Now, let’s look at the key outcomes that this truly groundbreaking dog research wants to achieve or attain. The project’s targeted study populations consist of dogs of all breeds, ages, sizes and sexes.
Participation in the project is open to all geographic regions in the US, including urban, suburban and rural areas. The project’s scientists will collect a wide array of information, environmental data, veterinary medical records and genome-wide sequencing, as well as urine blood hair and feces.
Now, what key outcomes does this innovative dog research hope to attain? Okay, first the data will provide scientists and veterinarians with the tools to assess how well a specific dog is aging, and set the stage for studies on factors which influence normal canine aging. The Dog Aging Project’s researchers have already started collecting and analyzing the date which lays the groundwork for canine-specific aging processes.
Second, the project hopes to gain whole-genome sequencing data which will help identify genetic variants, environmental and lifestyle factors, along with the interactions which are associated with diverse measures of aging. The project is actually on-track to complete the sequencing of the genomes of 10,000 dogs by the end of 2022.
Third, the project hopes to create a systems biology model of aging in dogs through the annual measurement of the animal’s physiological status, from the whole organism via physical measurements to the molecular level through the collection and analysis of biological specimens.
These data will hopefully generate predictive and prognostic biomarkers of aging in dogs, and will also point to the causal factors which explain the mechanism by which specific genetic or environmental factors that influence aging. These data should also be very useful for clinical studies to develop antiaging therapies in both dogs and humans.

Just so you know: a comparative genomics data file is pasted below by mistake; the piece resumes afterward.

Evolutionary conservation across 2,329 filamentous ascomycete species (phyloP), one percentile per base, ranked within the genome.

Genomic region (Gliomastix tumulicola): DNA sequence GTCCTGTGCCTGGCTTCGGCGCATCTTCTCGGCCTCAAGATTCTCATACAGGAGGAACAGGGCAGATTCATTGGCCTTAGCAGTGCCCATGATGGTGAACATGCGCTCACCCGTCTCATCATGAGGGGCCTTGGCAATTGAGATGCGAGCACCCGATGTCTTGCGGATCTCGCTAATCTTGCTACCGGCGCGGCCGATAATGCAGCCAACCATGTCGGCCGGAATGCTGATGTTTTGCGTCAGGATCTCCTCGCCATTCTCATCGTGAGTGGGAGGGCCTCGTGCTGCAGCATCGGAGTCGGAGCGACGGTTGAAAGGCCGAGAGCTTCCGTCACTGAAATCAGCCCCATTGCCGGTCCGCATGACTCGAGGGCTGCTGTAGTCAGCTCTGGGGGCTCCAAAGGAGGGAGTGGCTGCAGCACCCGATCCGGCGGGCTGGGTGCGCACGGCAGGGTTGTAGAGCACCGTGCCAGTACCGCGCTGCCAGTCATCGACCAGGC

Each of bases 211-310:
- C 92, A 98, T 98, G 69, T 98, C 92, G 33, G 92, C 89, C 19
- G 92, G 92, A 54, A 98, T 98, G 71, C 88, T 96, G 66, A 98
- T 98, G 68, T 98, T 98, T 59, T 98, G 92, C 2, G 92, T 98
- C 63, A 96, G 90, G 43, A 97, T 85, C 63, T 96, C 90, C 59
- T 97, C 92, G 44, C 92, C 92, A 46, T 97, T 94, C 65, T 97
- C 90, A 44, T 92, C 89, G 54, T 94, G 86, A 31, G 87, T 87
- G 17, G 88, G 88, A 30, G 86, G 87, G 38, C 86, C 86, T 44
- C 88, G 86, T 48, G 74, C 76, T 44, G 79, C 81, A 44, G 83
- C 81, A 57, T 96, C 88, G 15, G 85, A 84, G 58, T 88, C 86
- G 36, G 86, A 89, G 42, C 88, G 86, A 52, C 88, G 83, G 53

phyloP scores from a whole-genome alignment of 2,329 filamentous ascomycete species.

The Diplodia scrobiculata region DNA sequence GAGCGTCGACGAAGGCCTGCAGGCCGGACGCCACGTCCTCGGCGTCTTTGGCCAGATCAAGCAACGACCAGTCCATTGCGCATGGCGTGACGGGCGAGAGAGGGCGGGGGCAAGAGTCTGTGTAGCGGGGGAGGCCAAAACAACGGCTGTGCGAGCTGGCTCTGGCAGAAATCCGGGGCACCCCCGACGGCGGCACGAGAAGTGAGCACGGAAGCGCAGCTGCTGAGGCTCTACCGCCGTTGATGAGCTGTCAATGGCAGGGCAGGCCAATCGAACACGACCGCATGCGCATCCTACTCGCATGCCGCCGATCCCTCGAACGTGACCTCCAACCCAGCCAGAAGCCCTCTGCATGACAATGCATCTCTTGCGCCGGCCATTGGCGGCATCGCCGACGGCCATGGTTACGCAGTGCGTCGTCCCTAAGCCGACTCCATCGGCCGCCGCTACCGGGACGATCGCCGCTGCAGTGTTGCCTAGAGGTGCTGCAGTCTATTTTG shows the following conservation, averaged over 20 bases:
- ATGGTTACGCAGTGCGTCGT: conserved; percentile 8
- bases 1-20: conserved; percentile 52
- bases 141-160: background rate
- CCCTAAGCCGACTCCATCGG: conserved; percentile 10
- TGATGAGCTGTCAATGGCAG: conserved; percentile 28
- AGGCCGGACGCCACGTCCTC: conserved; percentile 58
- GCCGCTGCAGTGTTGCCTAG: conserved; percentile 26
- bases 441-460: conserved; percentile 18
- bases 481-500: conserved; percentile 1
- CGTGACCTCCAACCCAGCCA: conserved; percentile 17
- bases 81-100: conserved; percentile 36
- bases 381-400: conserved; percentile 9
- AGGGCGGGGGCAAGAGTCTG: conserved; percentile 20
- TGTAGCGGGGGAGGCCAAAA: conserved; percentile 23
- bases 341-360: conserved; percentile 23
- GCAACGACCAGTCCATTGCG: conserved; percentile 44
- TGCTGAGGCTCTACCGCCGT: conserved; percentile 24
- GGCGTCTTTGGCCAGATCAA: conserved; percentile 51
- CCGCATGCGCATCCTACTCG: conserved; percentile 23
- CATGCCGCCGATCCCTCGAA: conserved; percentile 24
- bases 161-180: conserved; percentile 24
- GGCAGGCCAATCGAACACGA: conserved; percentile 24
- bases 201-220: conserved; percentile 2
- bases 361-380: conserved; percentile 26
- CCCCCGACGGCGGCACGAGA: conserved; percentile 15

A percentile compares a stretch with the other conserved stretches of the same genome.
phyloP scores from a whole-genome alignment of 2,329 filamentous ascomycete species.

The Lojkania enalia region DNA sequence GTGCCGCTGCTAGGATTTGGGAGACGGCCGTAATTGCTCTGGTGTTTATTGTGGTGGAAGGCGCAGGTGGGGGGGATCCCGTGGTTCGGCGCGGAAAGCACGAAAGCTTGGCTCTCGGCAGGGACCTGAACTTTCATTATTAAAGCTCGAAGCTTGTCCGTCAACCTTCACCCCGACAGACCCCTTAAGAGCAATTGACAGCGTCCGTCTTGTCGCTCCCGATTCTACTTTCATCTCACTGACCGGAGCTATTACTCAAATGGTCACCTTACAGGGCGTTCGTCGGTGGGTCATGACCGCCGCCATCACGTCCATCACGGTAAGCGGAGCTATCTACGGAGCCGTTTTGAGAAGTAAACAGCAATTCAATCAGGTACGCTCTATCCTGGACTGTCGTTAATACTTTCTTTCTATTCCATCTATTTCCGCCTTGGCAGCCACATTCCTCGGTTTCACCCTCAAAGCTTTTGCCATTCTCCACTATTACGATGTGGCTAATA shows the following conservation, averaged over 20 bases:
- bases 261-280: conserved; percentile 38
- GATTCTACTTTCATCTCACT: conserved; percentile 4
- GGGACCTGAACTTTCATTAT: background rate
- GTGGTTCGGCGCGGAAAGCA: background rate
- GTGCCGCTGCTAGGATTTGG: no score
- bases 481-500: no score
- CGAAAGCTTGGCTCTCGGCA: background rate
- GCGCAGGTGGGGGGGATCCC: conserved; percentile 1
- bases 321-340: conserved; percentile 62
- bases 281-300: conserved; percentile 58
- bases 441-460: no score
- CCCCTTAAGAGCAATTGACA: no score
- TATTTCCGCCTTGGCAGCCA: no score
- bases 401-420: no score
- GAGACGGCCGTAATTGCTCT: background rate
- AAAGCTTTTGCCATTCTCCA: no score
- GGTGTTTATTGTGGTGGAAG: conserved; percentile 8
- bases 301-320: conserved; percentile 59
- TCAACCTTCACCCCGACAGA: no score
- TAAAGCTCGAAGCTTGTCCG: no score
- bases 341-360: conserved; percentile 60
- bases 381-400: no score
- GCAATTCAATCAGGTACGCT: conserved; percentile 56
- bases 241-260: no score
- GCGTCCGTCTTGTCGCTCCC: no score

The Dog Aging Project also includes a clinical trial in dogs, by using a one-year course of weekly low-dose rapamycin, which has been noted to extend lifespan and improve health in mice.
The intent of this clinical trial is to test the hypothesis that rapamycin can increase lifespan, improve heart and cognitive function, as well as reduce age-related disease in middle-aged and large-breed dogs. This represents the first clinical trial of a drug with health-span and lifespan metrics as endpoints I any species outside of a laboratory setting.
Apart from making important, and truly groundbreaking contributions to the field of veterinary medicine, the ambitious objectives set by this dog research project holds the potential of transforming the field of research into the aging process.
And, just like other wide-reaching and longitudinal studies, the success of the Dog Aging Project depends on strong and enduring relationships with many stakeholders, including of course the participating dog owners, veterinarians and researchers.
And, through these efforts, the project’s researchers also aim to establish the foundation for a truly innovative community science approach to aging research in dogs, and eventually humans.